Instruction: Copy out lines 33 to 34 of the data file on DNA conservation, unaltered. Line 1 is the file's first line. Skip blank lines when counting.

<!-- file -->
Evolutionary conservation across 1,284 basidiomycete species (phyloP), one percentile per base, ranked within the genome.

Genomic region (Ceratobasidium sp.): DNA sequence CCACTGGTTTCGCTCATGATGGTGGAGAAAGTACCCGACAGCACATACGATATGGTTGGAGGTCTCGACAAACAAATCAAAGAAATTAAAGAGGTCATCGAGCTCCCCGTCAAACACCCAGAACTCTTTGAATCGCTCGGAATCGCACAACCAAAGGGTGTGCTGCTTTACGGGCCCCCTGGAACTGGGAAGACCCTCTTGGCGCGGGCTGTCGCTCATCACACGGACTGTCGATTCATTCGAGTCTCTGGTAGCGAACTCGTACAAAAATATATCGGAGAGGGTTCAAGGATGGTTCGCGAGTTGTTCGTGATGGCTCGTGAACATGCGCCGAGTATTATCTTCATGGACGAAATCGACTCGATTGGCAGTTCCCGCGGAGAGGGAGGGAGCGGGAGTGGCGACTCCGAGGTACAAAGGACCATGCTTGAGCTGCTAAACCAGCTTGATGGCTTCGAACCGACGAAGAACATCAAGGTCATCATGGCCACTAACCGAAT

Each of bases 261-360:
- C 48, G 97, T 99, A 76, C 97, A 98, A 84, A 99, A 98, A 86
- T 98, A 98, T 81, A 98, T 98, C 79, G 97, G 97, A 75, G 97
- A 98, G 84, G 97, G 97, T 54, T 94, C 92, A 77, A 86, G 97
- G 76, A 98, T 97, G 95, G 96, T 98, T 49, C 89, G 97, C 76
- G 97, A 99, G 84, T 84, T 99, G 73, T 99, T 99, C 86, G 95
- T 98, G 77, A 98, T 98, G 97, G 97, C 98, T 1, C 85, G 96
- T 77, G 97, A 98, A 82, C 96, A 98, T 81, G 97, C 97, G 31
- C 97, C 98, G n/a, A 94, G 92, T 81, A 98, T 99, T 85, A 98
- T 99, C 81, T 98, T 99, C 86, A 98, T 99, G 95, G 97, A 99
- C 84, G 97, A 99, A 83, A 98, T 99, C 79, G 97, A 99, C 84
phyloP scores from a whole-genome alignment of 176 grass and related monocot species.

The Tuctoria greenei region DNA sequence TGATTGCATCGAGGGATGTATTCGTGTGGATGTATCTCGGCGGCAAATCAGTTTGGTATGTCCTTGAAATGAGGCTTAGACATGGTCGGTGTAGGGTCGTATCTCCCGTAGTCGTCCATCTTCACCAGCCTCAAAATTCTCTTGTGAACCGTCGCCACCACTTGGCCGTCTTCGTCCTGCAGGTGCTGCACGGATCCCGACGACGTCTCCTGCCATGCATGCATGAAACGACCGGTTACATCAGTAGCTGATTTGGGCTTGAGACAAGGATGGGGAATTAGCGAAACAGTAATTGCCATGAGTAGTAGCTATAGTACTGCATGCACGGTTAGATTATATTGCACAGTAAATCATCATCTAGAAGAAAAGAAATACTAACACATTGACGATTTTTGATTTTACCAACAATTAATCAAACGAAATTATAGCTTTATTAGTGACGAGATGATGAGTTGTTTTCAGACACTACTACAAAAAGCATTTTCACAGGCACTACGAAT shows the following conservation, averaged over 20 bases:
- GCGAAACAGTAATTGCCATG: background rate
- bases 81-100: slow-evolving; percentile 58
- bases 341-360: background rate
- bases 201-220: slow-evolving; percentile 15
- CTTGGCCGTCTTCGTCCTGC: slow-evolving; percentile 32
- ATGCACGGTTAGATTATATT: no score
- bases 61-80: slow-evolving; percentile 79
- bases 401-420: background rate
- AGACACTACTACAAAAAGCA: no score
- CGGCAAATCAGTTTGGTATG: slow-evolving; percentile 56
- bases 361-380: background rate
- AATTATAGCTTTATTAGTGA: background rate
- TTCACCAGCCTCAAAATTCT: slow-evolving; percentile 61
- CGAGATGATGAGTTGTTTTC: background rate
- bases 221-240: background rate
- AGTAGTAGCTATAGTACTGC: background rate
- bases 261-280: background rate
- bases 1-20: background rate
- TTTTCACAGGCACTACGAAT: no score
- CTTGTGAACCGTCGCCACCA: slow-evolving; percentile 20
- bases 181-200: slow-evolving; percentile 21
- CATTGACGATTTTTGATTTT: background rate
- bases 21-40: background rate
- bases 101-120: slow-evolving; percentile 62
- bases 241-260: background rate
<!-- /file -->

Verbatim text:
- bases 1-20: background rate
- TTTTCACAGGCACTACGAAT: no score